Today, bitcoin is known for the new digital control of money it provides to users, not for it's usability and convenience. And if you haven't experienced it yourself, you've probably at least heard stories about users losing their private keys, accidentally sending bitcoin to the wrong address due to a typo, or some other gaffe.
To date, ideas to get around the direct use of public and private keys – long strings of characters that control bitcoin accounts – look like they're some years away. One fuzzy idea, for example, is to somehow bury them completely so that users don't even realize they're using bitcoin.
For now, though, cryptocurrencies are stuck with confusing addresses.
This is where Bitcoin Core developer Pieter Wuille's latest project Bech32 (which he is co-developing with Blockstream CTO Greg Maxwell) aims to at least steer addresses in a more user-friendly direction, if in a less revolutionary way.
The end game is a new kind of bitcoin address with capabilities baked in to help users detect when they type the wrong address.
The opportunity to make the improvement arose when bitcoin developers realized that they would need to invent an entirely new addressing scheme anyway with the possible future integration of SegWit – a controversial change proposed for bitcoin's code.
The tech upgrade, if ever implemented, requires a new bitcoin address format.
Wuille told CoinDesk:
"Given that we're forced to define a new standard anyway for native SegWit addresses, why not take the opportunity to introduce something better?"
It's important to note, though, that the new format won't replace the old one. Rather, it's an alternative that would be used for SegWit transactions, should they be deployed on bitcoin.
"The old-style addresses will remain in use for all purposes they were used for before. Only native SegWit outputs will use Bech32 addresses," Wuille explained.
To recap, a bitcoin address is a version of a user's public key to which users can send value. Its unique identifying information is similar to a credit card number, and you can post this string on a public page or send it to a person in order to receive funds.
Right now, bitcoin addresses are encoded in the format Base58, meaning the unique ID is displayed as a string of letters and numbers.
This format already builds in a form of user protection because it cuts out six characters that look similar to each other. The subtle difference between '0' and 'O' might unintentionally trick users copying their public keys from a computer screen, for instance. Rather than risk a mixup, both letters are removed completely.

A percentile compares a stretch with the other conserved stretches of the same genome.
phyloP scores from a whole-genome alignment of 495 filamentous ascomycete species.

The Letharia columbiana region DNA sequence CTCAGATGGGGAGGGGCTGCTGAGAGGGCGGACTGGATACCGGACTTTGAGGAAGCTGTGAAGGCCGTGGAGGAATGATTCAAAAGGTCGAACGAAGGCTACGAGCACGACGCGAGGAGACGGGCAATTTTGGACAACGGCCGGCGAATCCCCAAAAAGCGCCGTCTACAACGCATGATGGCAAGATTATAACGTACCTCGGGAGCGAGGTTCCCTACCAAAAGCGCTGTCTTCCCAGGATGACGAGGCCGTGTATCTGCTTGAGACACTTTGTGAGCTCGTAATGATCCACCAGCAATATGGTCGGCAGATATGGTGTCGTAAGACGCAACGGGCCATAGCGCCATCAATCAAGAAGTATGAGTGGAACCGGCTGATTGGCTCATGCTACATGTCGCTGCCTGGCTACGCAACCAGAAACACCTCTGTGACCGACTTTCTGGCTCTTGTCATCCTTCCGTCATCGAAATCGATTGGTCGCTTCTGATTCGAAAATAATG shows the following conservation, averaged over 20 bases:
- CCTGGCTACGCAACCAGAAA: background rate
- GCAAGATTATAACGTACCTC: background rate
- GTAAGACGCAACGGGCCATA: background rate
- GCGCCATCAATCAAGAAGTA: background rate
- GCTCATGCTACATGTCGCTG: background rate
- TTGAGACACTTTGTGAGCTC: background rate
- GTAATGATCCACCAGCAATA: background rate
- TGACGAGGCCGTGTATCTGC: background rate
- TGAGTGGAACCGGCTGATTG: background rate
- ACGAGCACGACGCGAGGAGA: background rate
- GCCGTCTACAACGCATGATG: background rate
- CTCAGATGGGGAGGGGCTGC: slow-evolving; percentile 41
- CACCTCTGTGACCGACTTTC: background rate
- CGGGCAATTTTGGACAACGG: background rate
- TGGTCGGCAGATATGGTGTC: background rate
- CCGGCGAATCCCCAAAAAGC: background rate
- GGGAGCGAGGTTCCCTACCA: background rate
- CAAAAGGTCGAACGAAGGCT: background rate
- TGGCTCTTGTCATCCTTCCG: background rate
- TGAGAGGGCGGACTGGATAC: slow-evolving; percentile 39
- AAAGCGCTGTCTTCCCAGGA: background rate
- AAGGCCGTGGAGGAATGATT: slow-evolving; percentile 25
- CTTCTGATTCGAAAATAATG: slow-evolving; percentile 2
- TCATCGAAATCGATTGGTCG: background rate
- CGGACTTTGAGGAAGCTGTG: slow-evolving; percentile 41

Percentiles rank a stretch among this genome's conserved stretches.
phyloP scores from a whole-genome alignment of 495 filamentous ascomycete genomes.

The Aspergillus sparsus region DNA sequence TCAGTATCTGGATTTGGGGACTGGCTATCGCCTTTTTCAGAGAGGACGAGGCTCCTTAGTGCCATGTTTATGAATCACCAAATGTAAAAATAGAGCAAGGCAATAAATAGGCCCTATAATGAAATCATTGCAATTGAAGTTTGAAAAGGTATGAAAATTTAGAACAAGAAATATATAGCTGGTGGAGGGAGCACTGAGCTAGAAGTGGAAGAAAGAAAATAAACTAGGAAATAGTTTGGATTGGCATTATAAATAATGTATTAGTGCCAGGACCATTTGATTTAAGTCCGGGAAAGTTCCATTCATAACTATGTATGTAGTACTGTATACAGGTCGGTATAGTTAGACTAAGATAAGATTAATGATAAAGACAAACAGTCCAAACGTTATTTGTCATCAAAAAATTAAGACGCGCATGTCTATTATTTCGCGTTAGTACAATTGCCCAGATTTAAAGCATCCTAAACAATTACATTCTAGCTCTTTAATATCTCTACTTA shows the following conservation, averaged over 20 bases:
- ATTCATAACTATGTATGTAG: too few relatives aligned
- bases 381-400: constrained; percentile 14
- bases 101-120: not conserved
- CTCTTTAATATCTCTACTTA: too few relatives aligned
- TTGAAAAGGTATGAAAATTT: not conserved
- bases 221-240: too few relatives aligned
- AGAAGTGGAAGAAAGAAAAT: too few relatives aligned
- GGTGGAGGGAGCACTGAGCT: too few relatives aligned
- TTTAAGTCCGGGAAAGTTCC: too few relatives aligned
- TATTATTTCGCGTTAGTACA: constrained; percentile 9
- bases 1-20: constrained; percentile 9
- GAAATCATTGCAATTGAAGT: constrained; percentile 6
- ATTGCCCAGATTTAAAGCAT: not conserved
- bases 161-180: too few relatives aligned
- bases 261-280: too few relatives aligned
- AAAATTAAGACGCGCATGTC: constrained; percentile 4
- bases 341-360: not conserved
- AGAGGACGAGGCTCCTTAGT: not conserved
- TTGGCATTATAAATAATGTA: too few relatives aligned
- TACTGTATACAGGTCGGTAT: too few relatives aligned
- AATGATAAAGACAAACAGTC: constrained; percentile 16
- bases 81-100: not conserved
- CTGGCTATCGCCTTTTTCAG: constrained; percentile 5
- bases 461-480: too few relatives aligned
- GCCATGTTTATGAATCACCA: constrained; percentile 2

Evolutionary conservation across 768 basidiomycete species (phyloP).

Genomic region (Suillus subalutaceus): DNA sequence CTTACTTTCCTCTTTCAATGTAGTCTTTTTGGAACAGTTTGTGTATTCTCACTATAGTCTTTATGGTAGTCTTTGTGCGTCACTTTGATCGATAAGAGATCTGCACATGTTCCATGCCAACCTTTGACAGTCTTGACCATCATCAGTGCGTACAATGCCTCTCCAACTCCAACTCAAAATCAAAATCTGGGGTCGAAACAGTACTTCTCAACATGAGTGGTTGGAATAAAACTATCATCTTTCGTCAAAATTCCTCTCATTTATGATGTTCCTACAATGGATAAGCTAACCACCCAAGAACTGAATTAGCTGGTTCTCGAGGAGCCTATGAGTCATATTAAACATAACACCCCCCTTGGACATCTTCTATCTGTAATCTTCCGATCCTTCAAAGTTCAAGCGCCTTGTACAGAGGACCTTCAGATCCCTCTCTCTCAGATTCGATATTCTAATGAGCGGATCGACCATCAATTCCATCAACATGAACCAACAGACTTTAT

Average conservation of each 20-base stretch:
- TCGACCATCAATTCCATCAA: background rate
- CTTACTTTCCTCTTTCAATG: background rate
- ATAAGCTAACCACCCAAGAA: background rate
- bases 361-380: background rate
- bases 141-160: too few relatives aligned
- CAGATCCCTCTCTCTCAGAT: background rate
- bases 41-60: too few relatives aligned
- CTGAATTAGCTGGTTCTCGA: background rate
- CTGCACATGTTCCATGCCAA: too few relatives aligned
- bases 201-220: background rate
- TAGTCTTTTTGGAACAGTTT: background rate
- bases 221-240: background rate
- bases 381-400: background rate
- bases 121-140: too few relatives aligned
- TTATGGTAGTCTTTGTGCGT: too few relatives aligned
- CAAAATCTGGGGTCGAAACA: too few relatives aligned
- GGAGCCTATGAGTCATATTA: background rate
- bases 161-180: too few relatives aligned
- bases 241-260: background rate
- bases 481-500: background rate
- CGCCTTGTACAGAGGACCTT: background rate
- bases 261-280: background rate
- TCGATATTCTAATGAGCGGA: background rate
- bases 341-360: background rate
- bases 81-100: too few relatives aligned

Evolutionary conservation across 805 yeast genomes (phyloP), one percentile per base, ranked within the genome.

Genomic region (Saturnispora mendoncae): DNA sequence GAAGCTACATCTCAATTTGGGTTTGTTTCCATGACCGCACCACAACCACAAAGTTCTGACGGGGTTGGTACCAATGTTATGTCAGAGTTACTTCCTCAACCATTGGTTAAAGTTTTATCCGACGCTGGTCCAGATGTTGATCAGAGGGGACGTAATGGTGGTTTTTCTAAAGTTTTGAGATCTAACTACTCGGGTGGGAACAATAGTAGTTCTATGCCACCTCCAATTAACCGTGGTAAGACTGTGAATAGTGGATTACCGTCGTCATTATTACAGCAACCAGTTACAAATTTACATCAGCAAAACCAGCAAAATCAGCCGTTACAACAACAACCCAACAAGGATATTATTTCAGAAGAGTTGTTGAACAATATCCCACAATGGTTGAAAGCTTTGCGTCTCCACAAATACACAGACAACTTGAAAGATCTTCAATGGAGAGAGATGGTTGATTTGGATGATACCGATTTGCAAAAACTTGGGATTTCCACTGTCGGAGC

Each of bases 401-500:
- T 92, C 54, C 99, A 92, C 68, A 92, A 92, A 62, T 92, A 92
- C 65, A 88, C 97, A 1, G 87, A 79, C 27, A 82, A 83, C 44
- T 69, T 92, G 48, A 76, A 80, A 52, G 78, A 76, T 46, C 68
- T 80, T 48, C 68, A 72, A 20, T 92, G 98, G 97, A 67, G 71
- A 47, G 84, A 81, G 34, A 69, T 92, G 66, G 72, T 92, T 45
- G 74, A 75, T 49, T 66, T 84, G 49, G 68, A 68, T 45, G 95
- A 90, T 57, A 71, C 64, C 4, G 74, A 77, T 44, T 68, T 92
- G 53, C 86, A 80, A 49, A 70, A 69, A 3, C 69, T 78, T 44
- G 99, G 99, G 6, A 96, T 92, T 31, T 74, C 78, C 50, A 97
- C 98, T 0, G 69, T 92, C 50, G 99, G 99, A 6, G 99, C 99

Base32, a part of Bech32, takes the 'human-readable' element even further. Letters in the new addressing format are either all lower case or all upper case (not a combination).
Here's an example of the old format:
And, here's an example of an address in the new format:
Next, the new format builds in a form of error detection.
Wuille has put together a demo that actually flags key entry mistakes. If you mistype the address – say you write an incorrect letter – it knows, sometimes even highlighting the erroneous letter in red.
The bitcoin improvement proposal (BIP) describing the new scheme also highlights other technical details that are more likely to interest wallet developers aiming to implement the format.
For example, Bech32 requires less space for QR codes, a barcode that you can scan with a smartphone (or other device) to retrieve a bitcoin address. Further, decoding the new format is faster than with Base58.
Today, this scheme is tailored toward bitcoin addresses, those which users can make public to receive bitcoin. Yet, Wuille said at a recent meetup that the same technique could also one day be used for private keys.
A number of developers, such as the teams behind some capacity boosting Lightning Network implementations and bitcoin wallet Electrum, are looking into using the new format. Litecoin developers are, too, as the lesser-known cryptocurrency adopted the SegWit update on Wednesday.
On the other hand, while this new format was created for bitcoin, Wuille emphasized it isn't just for the cryptocurrency world, and could have applications where similar formats are used.
Base64, for example, a widely used format that doesn't necessarily have human-readability in mind, is used for displaying data all over the web.
If the address scheme is ever implemented, Wuille added, he expects that it will take time for users to pick up and use the new technology, since both senders and receivers need to support it to make a successful transaction.
This has been the case for pay-to-script hash (P2SH) addresses, which are addresses for more advanced (and less used) bitcoin transactions types, such as those that require two out of three participants to sign off on sending money.
"The point is just that if we ever want to be able to use native SegWit, a standard for its addresses needs to be defined and available for a long time beforehand."
Pieter Wuille image via Pete Rizzo for CoinDesk
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